Translating research into practice: Outcomes from the Healthy Living after Cancer partnership project

Elizabeth G. Eakin, Marina M. Reeves, Ana D. Goode, Elisabeth A.H. Winkler, Janette L. Vardy, Frances Boyle, Marion R. Haas, Janet E. Hiller, Gita D. Mishra, Michael Jefford, Bogda Koczwara, Christobel M. Saunders, Kathy Chapman, Liz Hing, Anna G. Boltong, Katherine Lane, Polly Baldwin, Lesley Millar, Sandy McKiernan, Wendy Demark-WahnefriedKerry S. Courneya, Jennifer Job, Natasha Reid, Erin Robson, Nicole Moretto, Louisa Gordon, Sandra C. Hayes

Research output: Contribution to journalArticlepeer-review

3 Citations (Scopus)


Background: Healthy Living after Cancer (HLaC) was a national dissemination and implementation study of an evidence-based lifestyle intervention for cancer survivors. The program was imbedded into existing telephone cancer information and support services delivered by Australian state-based Cancer Councils (CC). We report here the reach, effectiveness, adoption, implementation, and maintenance of the program. Methods: In this phase IV study (single-group, pre-post design) participants-survivors of any type of cancer, following treatment with curative intent-received up to 12 nurse/allied health professional-led telephone health coaching calls over 6 months. Intervention delivery was grounded in motivational interviewing, with emphasis on evidence-based behaviour change strategies. Using the RE-AIM evaluation framework, primary outcomes were reach, indicators of program adoption, implementation, costs and maintenance. Secondary (effectiveness) outcomes were participant-reported anthropometric, behavioural and psychosocial variables including: Weight; physical activity; dietary intake; quality-of-life; treatment side-effects; distress; and fear of cancer recurrence and participant satisfaction. Changes were evaluated using linear mixed models, including terms for timepoint (0/6 months), strata (Cancer Council), and timepoint x strata. Results: Four of 5 CCs approached participated in the study. In total, 1183 cancer survivors were referred (mostly via calls to the Cancer Council telephone information service). Of these, 90.4% were eligible and 88.7% (n = 791) of those eligible consented to participate. Retention rate was 63.4%. Participants were mostly female (88%), aged 57 years and were overweight (BMI = 28.8 ± 6.5 kg/m2). Improvements in all participant-reported outcomes (standardised effect sizes of 0.1 to 0.6) were observed (p < 0.001). The program delivery costs were on average AU$427 (US$296) per referred cancer survivor. Conclusions: This telephone-delivered lifestyle intervention, which was feasibly implemented by Cancer Councils, led to meaningful and statistically significant improvements in cancer survivors' health and quality-of-life at a relatively low cost. Trial registration: Australian and New Zealand Clinical Trials Registry (ANZCTR)-ACTRN12615000882527 (registered on 24/08/2015).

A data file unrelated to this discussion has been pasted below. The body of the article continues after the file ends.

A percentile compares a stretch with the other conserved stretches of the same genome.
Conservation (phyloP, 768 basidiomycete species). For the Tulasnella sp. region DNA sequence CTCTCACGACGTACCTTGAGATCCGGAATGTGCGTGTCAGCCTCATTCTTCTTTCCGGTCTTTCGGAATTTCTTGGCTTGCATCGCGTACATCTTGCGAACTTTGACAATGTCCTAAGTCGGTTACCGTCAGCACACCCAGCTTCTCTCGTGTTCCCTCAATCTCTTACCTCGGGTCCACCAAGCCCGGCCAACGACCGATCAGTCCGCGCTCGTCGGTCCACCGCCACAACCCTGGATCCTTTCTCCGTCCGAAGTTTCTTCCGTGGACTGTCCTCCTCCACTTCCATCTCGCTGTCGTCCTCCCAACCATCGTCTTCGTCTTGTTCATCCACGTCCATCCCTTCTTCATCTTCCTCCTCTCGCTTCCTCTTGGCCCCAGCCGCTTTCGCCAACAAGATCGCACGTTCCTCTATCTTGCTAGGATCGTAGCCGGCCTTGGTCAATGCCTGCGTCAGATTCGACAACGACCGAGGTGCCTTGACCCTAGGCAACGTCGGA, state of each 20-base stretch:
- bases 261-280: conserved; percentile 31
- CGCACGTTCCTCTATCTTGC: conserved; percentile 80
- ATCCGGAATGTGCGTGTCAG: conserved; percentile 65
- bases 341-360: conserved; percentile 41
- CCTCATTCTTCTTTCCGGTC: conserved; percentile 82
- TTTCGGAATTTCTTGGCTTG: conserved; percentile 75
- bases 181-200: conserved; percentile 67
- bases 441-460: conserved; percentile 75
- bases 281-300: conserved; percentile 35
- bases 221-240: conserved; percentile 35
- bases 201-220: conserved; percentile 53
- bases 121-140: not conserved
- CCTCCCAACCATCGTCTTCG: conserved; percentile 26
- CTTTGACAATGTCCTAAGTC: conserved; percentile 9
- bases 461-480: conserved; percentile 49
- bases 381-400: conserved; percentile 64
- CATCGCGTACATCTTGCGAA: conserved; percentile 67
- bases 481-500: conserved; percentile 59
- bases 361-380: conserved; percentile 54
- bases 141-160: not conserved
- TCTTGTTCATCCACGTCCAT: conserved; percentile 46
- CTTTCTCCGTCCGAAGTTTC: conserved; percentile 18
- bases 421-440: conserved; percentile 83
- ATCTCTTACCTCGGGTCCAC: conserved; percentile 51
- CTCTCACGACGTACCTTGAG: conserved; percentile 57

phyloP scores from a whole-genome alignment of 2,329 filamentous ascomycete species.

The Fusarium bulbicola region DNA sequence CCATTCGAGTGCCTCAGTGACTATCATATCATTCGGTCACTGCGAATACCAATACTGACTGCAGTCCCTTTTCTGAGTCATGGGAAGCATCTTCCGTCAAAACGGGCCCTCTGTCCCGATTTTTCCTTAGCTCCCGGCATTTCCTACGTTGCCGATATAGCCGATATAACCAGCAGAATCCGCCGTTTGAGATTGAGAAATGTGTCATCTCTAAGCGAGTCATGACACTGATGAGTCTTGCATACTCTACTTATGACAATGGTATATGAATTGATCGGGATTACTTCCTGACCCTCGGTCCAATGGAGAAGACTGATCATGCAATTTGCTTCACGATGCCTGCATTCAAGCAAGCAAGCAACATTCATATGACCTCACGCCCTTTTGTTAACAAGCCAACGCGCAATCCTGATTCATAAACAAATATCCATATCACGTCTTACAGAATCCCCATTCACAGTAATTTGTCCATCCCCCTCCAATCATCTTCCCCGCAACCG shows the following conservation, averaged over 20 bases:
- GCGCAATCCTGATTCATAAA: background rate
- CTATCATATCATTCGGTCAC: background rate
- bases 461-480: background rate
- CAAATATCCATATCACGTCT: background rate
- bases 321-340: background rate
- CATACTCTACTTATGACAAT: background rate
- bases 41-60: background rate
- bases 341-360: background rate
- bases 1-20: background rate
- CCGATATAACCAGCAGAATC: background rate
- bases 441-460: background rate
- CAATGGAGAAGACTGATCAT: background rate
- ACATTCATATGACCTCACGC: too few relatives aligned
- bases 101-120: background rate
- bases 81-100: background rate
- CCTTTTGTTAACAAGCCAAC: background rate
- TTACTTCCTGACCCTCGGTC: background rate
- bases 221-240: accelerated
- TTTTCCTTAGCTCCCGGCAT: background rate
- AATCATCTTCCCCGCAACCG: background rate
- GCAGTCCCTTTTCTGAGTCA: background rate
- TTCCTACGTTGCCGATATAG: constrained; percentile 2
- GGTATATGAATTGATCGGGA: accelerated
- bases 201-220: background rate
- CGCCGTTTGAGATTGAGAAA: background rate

Original languageEnglish
Article number963
Number of pages13
JournalBMC Cancer
Issue number1
Publication statusPublished - 6 Oct 2020


  • Cancer survivors
  • Dissemination and implementation study
  • Healthy weight
  • Lifestyle intervention
  • Nutrition
  • Physical activity


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